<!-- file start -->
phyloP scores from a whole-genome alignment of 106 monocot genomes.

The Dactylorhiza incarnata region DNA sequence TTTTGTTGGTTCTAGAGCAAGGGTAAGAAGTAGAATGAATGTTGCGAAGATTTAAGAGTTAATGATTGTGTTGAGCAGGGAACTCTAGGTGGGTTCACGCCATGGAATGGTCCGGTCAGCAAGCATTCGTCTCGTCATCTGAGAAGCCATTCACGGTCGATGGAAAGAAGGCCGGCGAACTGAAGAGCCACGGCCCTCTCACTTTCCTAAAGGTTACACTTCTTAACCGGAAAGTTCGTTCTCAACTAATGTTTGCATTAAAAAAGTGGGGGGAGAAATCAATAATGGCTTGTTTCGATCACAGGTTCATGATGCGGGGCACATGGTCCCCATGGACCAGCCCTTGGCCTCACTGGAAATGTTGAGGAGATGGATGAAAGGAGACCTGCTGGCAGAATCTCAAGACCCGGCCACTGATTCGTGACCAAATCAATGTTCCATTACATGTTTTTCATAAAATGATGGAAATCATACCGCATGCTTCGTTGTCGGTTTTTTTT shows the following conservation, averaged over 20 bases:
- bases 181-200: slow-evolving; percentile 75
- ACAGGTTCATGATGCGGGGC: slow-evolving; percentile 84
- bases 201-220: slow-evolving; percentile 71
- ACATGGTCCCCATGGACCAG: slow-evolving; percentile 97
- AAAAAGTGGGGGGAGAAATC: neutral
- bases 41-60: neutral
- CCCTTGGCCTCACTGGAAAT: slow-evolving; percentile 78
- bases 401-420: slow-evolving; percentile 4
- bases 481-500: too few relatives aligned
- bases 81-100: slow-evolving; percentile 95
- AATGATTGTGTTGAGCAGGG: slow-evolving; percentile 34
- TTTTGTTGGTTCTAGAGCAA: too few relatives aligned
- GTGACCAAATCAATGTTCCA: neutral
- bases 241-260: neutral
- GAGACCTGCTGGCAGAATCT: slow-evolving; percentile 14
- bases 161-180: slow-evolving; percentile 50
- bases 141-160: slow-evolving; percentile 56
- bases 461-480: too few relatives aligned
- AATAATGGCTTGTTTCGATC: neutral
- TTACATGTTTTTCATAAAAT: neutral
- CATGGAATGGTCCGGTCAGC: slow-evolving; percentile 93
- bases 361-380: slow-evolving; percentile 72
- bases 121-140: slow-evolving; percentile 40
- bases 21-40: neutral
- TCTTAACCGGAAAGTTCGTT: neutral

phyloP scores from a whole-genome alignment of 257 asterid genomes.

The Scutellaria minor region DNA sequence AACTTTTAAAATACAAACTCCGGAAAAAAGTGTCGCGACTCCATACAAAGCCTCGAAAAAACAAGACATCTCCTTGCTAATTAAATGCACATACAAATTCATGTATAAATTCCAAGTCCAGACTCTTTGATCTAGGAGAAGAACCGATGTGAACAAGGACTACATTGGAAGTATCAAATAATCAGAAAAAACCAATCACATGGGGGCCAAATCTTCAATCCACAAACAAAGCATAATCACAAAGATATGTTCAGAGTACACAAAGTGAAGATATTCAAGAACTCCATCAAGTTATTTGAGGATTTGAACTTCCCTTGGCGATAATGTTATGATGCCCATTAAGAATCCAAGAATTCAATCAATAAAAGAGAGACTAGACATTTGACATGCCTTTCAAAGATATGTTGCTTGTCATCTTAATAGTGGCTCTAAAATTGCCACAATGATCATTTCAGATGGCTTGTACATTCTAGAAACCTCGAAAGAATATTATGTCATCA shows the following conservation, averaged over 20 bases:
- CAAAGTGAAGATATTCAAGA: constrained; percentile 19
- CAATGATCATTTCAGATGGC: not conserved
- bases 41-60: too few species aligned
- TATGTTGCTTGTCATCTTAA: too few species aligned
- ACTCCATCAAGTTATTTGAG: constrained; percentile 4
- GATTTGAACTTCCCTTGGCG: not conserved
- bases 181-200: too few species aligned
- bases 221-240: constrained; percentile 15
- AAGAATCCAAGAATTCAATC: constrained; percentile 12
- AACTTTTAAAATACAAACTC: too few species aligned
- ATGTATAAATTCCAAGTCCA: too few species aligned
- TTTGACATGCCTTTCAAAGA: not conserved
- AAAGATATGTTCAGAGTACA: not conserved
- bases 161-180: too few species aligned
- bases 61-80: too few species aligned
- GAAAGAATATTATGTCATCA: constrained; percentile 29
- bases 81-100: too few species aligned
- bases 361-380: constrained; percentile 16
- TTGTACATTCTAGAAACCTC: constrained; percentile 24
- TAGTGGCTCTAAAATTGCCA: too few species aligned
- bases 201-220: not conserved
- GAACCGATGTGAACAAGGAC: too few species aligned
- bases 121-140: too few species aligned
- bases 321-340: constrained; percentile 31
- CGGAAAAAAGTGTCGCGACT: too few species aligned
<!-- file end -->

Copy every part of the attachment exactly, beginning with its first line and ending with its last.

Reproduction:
phyloP scores from a whole-genome alignment of 106 monocot genomes.

The Dactylorhiza incarnata region DNA sequence TTTTGTTGGTTCTAGAGCAAGGGTAAGAAGTAGAATGAATGTTGCGAAGATTTAAGAGTTAATGATTGTGTTGAGCAGGGAACTCTAGGTGGGTTCACGCCATGGAATGGTCCGGTCAGCAAGCATTCGTCTCGTCATCTGAGAAGCCATTCACGGTCGATGGAAAGAAGGCCGGCGAACTGAAGAGCCACGGCCCTCTCACTTTCCTAAAGGTTACACTTCTTAACCGGAAAGTTCGTTCTCAACTAATGTTTGCATTAAAAAAGTGGGGGGAGAAATCAATAATGGCTTGTTTCGATCACAGGTTCATGATGCGGGGCACATGGTCCCCATGGACCAGCCCTTGGCCTCACTGGAAATGTTGAGGAGATGGATGAAAGGAGACCTGCTGGCAGAATCTCAAGACCCGGCCACTGATTCGTGACCAAATCAATGTTCCATTACATGTTTTTCATAAAATGATGGAAATCATACCGCATGCTTCGTTGTCGGTTTTTTTT shows the following conservation, averaged over 20 bases:
- bases 181-200: slow-evolving; percentile 75
- ACAGGTTCATGATGCGGGGC: slow-evolving; percentile 84
- bases 201-220: slow-evolving; percentile 71
- ACATGGTCCCCATGGACCAG: slow-evolving; percentile 97
- AAAAAGTGGGGGGAGAAATC: neutral
- bases 41-60: neutral
- CCCTTGGCCTCACTGGAAAT: slow-evolving; percentile 78
- bases 401-420: slow-evolving; percentile 4
- bases 481-500: too few relatives aligned
- bases 81-100: slow-evolving; percentile 95
- AATGATTGTGTTGAGCAGGG: slow-evolving; percentile 34
- TTTTGTTGGTTCTAGAGCAA: too few relatives aligned
- GTGACCAAATCAATGTTCCA: neutral
- bases 241-260: neutral
- GAGACCTGCTGGCAGAATCT: slow-evolving; percentile 14
- bases 161-180: slow-evolving; percentile 50
- bases 141-160: slow-evolving; percentile 56
- bases 461-480: too few relatives aligned
- AATAATGGCTTGTTTCGATC: neutral
- TTACATGTTTTTCATAAAAT: neutral
- CATGGAATGGTCCGGTCAGC: slow-evolving; percentile 93
- bases 361-380: slow-evolving; percentile 72
- bases 121-140: slow-evolving; percentile 40
- bases 21-40: neutral
- TCTTAACCGGAAAGTTCGTT: neutral

phyloP scores from a whole-genome alignment of 257 asterid genomes.

The Scutellaria minor region DNA sequence AACTTTTAAAATACAAACTCCGGAAAAAAGTGTCGCGACTCCATACAAAGCCTCGAAAAAACAAGACATCTCCTTGCTAATTAAATGCACATACAAATTCATGTATAAATTCCAAGTCCAGACTCTTTGATCTAGGAGAAGAACCGATGTGAACAAGGACTACATTGGAAGTATCAAATAATCAGAAAAAACCAATCACATGGGGGCCAAATCTTCAATCCACAAACAAAGCATAATCACAAAGATATGTTCAGAGTACACAAAGTGAAGATATTCAAGAACTCCATCAAGTTATTTGAGGATTTGAACTTCCCTTGGCGATAATGTTATGATGCCCATTAAGAATCCAAGAATTCAATCAATAAAAGAGAGACTAGACATTTGACATGCCTTTCAAAGATATGTTGCTTGTCATCTTAATAGTGGCTCTAAAATTGCCACAATGATCATTTCAGATGGCTTGTACATTCTAGAAACCTCGAAAGAATATTATGTCATCA shows the following conservation, averaged over 20 bases:
- CAAAGTGAAGATATTCAAGA: constrained; percentile 19
- CAATGATCATTTCAGATGGC: not conserved
- bases 41-60: too few species aligned
- TATGTTGCTTGTCATCTTAA: too few species aligned
- ACTCCATCAAGTTATTTGAG: constrained; percentile 4
- GATTTGAACTTCCCTTGGCG: not conserved
- bases 181-200: too few species aligned
- bases 221-240: constrained; percentile 15
- AAGAATCCAAGAATTCAATC: constrained; percentile 12
- AACTTTTAAAATACAAACTC: too few species aligned
- ATGTATAAATTCCAAGTCCA: too few species aligned
- TTTGACATGCCTTTCAAAGA: not conserved
- AAAGATATGTTCAGAGTACA: not conserved
- bases 161-180: too few species aligned
- bases 61-80: too few species aligned
- GAAAGAATATTATGTCATCA: constrained; percentile 29
- bases 81-100: too few species aligned
- bases 361-380: constrained; percentile 16
- TTGTACATTCTAGAAACCTC: constrained; percentile 24
- TAGTGGCTCTAAAATTGCCA: too few species aligned
- bases 201-220: not conserved
- GAACCGATGTGAACAAGGAC: too few species aligned
- bases 121-140: too few species aligned
- bases 321-340: constrained; percentile 31
- CGGAAAAAAGTGTCGCGACT: too few species aligned